Australia v India
North Sydney Oval, Sydney: 26th – 29th January 1991
At the suburban ground of North Sydney Oval, under the Mollie Dive Stand, Shubhangi Kulkarni won the toss for India and sent Australia in to bat. It seemed as though winning tosses was something Australian captain Lyn Larsen was never going to achieve, however she would have also chosen to bat had she won the toss.
“My motto was pretty much to bat first if we could… if I ever won a toss that is…”
Kulkarni might have been wishing she’d used Larsen’s method, for the openers, the two Belindas – Haggett and Clark – carved themselves a century opening stand. Clark was particularly aggressive in her debut innings. She was out for a whirlwind 104 from a partnership of 178. It was a blistering innings, unlike anything ever seen before, a knock from a youngster in a hurry. It was a portent of things to come.
“Patience wasn’t my strong suit. So it was either score runs or generally I would perish. I remember on this day that I managed to keep my impatience in check and it was just a great moment to make the 3 figures.” – Belinda Clark
Perhaps Larsen, her NSW captain, could see into the future.
“I still recall my final words to Belinda before she want out to bat: ‘Do a Mark Waugh’. Mark had scored a century on debut not long before hand. Was hard not to enjoy an innings like that and to feel very comfortable watching our players in complete control.” – Larsen
Shell-shocked by the Clark onslaught, there was more pain for the Indian bowlers, despite getting Haggett for 73 when the score hadn’t budged from the Clark dismissal. Denise Annetts helped herself to a half century, while Zoe Goss fell two runs short. Larsen declared at 4/301 after 109 overs and in this team bristling with batting brilliance had herself slotted in to come in at number nine. Suffice it to say she didn’t get a hit.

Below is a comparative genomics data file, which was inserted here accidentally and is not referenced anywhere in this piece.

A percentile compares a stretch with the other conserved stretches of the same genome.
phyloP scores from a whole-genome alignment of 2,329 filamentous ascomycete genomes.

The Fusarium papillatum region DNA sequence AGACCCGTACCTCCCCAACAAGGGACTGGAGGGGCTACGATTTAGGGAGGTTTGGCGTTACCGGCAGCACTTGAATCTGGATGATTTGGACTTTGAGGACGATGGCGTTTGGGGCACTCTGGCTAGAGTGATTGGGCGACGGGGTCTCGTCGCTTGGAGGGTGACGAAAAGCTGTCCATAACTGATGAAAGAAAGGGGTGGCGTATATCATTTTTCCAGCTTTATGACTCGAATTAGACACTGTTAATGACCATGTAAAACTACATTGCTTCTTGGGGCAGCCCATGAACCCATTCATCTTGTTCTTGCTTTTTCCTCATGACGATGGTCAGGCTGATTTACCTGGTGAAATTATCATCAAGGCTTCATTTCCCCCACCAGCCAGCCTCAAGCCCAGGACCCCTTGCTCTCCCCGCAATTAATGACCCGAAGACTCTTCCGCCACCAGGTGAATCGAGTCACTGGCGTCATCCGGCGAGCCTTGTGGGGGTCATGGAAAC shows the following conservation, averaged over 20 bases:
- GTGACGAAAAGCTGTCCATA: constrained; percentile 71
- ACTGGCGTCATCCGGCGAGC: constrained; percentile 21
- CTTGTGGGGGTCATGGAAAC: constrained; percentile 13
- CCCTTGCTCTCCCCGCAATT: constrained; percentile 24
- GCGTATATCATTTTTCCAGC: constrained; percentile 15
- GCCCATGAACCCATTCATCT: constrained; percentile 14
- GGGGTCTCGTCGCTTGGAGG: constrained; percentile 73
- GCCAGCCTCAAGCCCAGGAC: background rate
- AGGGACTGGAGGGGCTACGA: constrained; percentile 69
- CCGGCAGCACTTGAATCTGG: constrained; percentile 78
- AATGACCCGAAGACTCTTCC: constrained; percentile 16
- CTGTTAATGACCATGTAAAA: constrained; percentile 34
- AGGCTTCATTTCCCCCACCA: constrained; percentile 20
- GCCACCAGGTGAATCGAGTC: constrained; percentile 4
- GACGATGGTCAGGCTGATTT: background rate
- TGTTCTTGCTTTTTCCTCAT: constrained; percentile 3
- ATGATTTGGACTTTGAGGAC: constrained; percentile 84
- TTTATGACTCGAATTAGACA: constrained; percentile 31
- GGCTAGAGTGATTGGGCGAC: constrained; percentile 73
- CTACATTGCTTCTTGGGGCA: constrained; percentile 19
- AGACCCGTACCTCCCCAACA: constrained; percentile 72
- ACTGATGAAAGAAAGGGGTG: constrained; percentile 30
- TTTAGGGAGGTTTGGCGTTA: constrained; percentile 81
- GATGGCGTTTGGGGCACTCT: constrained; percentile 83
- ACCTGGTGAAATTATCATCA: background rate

Debbie Wilson removed Sudha Shah for 2 while Goss removed Kulkarni for 14, leaving India 2/28. They recovered, slowly, through a half century to Rajani Venugopal, before she was the third wicket to fall at 112. Then, through a laborious half century to the opener, Sandhya Agarwal, and stubborn resistance down the order, India compiled 217 runs from 150 overs. Agarwal’s 51 took seven and a half hours. The North Sydney wicket generally has little in it for the bowlers, and while Australia had prospered, so had India, albeit both taking a different approach.
“It was pretty flat and hard to remove their batters given they were intent on occupying the crease, not scoring runs.”
Australia batted a second time and was clearly intent on setting up a total for India to chase. Larsen declared at 6/111, leaving India to score 196, but with only 55 overs remaining, played out time, ending 6/83 and the Test a draw. Did Larsen leave the declaration too late?
“Can’t recall the timing and whether it was an unrealistic, overly cautious declaration. I do know that while they play not to lose, they did have a lot of talent, so couldn’t be underestimated.”
Australia 4 dec 301 (Clark 104, Haggett 73, Annetts 53, Goss 48) and 6 dec 111 drew with India 217 (Venugopal 53, Agarwal 51, Moffat 4-43, Wilson 3-56) and 6/83